One of the biggest recent developments in data protection takes place in the next few days. On 25th May 2019, the General Data Protection Regulation or GDPR comes into effect and it will have a huge impact on how businesses collect and deal with data.

The aim of the regulation, which applies to all EU businesses and any company or organisation that operates or has customers in the EU, is to give control back to the people who actually own the data. While many companies are working hard to put in the processes that help them comply with the GDPR, many have not considered the implications when it comes to their own websites.

One thing you should note also is the fact that we are leaving the EU does not make a difference. The UK Government has already agreed to follow the GDPR once we part company.

What Should You Do?

First of all, you need to understand what kind of information you collect via your website. That can include where you have cookie software on your site and whether you collect things like IP addresses. There may be online forms that you use to build subscribers and, of course, any e-commerce transactions.

Transparency and Your Website

The key part of the GDPR is not that you are collecting all this data but that you must be open and transparent about what you do with it. It also means you need to have a privacy policy and display it on your website. Many companies will have this already as a matter of course but you should check it to see if it is still fit for purpose and fulfils your GDPR obligations.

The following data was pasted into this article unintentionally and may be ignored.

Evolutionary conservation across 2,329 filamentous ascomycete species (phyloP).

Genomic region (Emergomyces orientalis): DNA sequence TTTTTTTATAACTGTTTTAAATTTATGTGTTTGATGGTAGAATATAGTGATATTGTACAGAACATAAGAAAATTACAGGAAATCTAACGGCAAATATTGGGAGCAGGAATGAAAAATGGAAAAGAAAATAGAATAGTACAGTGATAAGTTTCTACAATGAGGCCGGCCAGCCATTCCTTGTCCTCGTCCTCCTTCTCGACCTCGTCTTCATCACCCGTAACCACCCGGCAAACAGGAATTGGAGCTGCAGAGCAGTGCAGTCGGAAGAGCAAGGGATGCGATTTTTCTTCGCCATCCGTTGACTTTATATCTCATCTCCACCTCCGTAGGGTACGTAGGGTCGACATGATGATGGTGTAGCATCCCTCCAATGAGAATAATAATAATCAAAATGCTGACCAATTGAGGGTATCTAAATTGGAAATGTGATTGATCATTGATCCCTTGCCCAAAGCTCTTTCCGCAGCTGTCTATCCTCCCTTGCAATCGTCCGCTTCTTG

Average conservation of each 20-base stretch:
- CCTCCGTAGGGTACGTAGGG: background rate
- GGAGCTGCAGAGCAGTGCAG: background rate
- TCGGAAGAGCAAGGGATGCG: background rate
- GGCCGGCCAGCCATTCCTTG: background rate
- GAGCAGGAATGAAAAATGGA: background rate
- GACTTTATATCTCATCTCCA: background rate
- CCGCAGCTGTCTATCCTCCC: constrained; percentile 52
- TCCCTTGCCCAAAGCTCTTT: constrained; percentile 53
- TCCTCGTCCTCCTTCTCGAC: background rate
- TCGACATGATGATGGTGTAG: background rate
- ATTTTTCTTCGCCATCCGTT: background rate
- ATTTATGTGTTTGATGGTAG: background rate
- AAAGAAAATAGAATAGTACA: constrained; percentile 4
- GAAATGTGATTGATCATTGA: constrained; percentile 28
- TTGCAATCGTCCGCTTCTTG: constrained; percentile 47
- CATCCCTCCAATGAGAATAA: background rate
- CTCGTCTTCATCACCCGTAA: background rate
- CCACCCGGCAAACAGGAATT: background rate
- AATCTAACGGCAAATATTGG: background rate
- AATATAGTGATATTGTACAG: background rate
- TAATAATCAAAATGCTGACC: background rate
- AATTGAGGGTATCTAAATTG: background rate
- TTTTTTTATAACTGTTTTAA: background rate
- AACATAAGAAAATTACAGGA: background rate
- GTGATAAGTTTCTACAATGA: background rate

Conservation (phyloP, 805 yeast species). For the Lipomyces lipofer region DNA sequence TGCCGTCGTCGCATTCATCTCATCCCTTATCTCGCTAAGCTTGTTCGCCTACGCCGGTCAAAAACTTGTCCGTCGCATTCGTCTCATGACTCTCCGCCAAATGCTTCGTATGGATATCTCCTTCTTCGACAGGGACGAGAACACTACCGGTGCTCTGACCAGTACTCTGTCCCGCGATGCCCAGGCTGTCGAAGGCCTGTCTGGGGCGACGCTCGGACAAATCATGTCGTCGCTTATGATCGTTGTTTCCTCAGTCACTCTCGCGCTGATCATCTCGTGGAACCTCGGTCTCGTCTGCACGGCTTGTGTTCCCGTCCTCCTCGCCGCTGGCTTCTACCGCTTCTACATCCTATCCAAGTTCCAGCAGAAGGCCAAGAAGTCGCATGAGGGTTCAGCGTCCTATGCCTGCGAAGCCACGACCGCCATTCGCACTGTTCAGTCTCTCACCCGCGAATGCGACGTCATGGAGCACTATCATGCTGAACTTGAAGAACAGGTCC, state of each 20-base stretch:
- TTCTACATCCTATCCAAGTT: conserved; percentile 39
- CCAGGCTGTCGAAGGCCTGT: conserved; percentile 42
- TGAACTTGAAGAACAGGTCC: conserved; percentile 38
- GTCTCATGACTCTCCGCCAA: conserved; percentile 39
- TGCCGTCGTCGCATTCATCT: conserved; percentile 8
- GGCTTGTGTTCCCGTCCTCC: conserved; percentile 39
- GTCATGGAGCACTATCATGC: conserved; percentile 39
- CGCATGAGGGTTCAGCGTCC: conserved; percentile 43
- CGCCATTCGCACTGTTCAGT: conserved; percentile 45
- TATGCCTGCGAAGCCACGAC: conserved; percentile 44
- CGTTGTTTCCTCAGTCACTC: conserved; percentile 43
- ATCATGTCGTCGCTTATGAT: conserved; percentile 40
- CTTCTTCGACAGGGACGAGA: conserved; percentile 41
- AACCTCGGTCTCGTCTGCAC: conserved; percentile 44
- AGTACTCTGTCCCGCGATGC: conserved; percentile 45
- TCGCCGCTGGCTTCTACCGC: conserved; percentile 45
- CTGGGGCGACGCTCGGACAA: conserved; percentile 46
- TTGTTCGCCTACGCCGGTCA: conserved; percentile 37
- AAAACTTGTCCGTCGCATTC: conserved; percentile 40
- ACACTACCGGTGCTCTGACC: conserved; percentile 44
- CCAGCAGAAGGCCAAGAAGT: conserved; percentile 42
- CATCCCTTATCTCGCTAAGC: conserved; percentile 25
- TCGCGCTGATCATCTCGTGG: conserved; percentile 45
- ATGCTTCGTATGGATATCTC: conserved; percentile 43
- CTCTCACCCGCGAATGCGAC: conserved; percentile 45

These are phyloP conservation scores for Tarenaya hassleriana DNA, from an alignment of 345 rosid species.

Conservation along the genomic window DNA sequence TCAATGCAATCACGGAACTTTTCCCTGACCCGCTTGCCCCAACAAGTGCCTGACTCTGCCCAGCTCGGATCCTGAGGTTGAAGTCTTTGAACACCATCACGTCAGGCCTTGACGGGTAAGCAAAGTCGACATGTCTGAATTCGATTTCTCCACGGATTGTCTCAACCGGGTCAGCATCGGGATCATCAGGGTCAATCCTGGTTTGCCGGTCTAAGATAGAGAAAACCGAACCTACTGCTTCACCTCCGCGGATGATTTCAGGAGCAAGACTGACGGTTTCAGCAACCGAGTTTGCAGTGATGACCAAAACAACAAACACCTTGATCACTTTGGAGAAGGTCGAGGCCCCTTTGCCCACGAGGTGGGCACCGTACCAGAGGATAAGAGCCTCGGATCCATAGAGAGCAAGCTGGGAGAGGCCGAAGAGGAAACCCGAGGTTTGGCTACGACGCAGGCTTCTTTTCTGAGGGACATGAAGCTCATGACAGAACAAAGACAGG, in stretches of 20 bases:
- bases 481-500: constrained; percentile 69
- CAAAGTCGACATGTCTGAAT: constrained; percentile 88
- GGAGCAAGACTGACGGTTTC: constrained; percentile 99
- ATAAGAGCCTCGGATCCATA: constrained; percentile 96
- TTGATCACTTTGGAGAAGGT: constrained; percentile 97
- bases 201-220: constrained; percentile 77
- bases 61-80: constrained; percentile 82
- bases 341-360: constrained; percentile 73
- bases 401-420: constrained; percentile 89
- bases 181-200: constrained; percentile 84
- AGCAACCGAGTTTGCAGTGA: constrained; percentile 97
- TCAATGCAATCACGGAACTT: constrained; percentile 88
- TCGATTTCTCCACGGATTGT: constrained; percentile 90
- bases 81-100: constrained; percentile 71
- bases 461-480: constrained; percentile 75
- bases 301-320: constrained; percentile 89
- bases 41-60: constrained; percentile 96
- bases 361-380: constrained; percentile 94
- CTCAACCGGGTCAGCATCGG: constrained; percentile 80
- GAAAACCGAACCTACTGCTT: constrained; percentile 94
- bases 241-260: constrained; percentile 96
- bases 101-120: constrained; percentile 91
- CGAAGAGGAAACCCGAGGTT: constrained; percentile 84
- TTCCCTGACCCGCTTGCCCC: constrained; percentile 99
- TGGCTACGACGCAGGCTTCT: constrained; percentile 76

Safeguarding Data

The next thing you also need to look at is how you are protecting customer and visitor data so that it isn’t stolen or passed onto third parties without their knowledge. Most ecommerce businesses, for example, will have a Single Socket Layer certificate or SSL which encrypts data. You’ll notice if your website has one of these by the padlock sign at the bottom of the screen.

Consent and Your Website

When it comes to website forms, there is now no such as implied consent. You have to be very clear about telling users what you are collecting their data for and how it will be leveraged.

For example, if you are going to be passing details onto a third party, you need to be specific about who that is and what they are going to do. You also need to add a separate tick box asking for permission and not a tick box to allow them to opt out. If you have something like a free whitepaper download which is designed to gather customer details and email addresses, again you need to be specific about why you want that data and what you intend to do with it.

Even if you are using a tool such as Google Analytics to process data on your site, you have to state that you do this in your privacy policy. Should you have visitors to your business blog and they are able to leave comments with their IP address or email, you also need to be clear about how the data is used.

In short, any data collected by your website and which is considered to be personal needs to have measures in place to ensure you comply with the GDPR. Getting on the wrong side of this legislation can mean sizeable fines should you are found to be at fault.

If you haven’t yet reviewed your website in light of the GDPR, it is imperative that you do so now. Even if you are a small business and only collect a small amount of data, you have obligations under the legislation that must be met.